necessary for the plaintiff to plead specific facts, and his
statement need only “give the defendant fair notice of
what the . . .claim is and the grounds upon which it
rests.” Bell Atl. Corp. v. Twombly, 550 U.S.
544, 555 (2007) (quoting Conley v. Gibson, 355 U.S.
41, 47 (1957)); see Christopher v. Buss, 384 F.3d
879, 881 (7th Cir. 2004). However, a complaint that offers
“labels and conclusions” or “formulaic
recitation of the elements of a cause of action will not
do.” Ashcroft v. Iqbal, 556 U.S. 662, 678
(2009) (quoting Twombly, 550 U.S. at 555). To state
a claim, a complaint must contain sufficient factual matter,
accepted as true, “that is plausible on its
face.” Id. “A claim has facial
plausibility when the plaintiff pleads factual content that
allows the court to draw the reasonable inference that the
defendant is liable for the misconduct alleged.”
Id. The complaint allegations “must be enough
to raise a right to relief above the speculative
level.” Twombly, 550 U.S. at 555;
Christopher, 384 F.3d at 881.
considering whether a complaint states a claim, courts should
follow the principles set forth in Twombly by first
“identifying pleadings that, because they are no more
than conclusions, are not entitled to the assumption of
truth.” Iqbal, 556 U.S. at 679. Legal
conclusions must be supported by factual allegations.
Id. If there are well-pleaded factual allegations,
the Court must then “assume their veracity and then
determine whether they plausibly give rise to an entitlement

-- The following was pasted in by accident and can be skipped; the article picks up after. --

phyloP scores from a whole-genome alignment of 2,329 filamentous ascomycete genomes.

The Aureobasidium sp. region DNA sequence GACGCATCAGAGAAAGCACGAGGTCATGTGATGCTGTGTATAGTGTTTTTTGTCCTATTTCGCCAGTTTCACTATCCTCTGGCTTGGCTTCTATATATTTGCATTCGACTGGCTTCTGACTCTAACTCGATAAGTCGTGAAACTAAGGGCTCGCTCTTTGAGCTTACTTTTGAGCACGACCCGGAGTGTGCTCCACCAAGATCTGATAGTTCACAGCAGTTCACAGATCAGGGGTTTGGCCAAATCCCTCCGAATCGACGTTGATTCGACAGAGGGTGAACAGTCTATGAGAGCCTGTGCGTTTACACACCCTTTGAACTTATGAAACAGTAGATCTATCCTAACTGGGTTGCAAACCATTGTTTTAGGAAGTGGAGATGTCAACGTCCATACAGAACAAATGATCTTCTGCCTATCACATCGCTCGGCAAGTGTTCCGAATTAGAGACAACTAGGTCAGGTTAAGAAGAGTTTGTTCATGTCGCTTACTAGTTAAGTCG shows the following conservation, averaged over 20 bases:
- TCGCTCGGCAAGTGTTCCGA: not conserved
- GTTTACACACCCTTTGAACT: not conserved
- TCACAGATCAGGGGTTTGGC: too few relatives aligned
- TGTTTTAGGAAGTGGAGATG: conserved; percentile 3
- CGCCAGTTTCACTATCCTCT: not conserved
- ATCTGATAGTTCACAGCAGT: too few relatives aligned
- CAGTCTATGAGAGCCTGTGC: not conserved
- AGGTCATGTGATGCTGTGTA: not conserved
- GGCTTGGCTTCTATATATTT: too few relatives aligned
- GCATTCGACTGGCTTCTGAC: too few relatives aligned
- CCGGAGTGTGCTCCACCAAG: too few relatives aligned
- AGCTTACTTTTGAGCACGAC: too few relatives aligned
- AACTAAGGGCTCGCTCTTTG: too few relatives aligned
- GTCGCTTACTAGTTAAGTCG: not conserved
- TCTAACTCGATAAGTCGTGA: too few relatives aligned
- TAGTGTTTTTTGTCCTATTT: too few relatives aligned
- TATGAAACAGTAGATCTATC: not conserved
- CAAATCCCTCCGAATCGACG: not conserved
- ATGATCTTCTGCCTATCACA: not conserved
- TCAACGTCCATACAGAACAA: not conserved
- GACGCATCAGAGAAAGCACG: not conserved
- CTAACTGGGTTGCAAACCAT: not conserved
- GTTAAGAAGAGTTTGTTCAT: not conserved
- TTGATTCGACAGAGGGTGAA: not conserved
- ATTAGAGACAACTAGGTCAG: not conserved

to relief.” Id.
state a claim for relief under 42 U.S.C. § 1983, a
plaintiff must allege that: (1) he was deprived of a right
secured by the Constitution or laws of the United States; and
(2) the deprivation was visited upon him by a person or
persons acting under color of state law. Buchanan-Moore
v. County of Milwaukee, 570 F.3d 824, 827 (7th Cir.
2009); see also Gomez v. Toledo, 446 U.S. 635, 640
(1980). The Court is obliged to give the plaintiff's
pro se allegations, “however inartfully
pleaded, ” a liberal construction. See Erickson v.
Pardus, 551 U.S. 89, 94 (2007) (quoting Estelle v.
Gamble, 429 U.S. 97, 106 (1976)).
alleges that the relevant events occurred while he was a
incarcerated at Foxlake Correctional Institution
(“FCI”), where he was housed from March 11, 2014,
until January 24, 2017. (Docket #1 at 4). Plaintiff claims he
has chronic ulcerative colitis as a complication of
Crohn's disease. Id. at 3. According to
Plaintiff, this condition means that he has to use the
restroom often and that the need to do so arises urgently and
without warning. Id. at 4. In his view, he needs
constant access to toilet facilities on demand to avoid the
possibility of incontinence. Id.
raises a litany of allegations against a large cast of
defendants, each of whom is involved in one or more discrete
episodes of alleged misconduct. To provide context for its
disposition below, the Court will explain each episode
briefly. First, Plaintiff claims that the warden and other
high-level prison officials have created a policy of limiting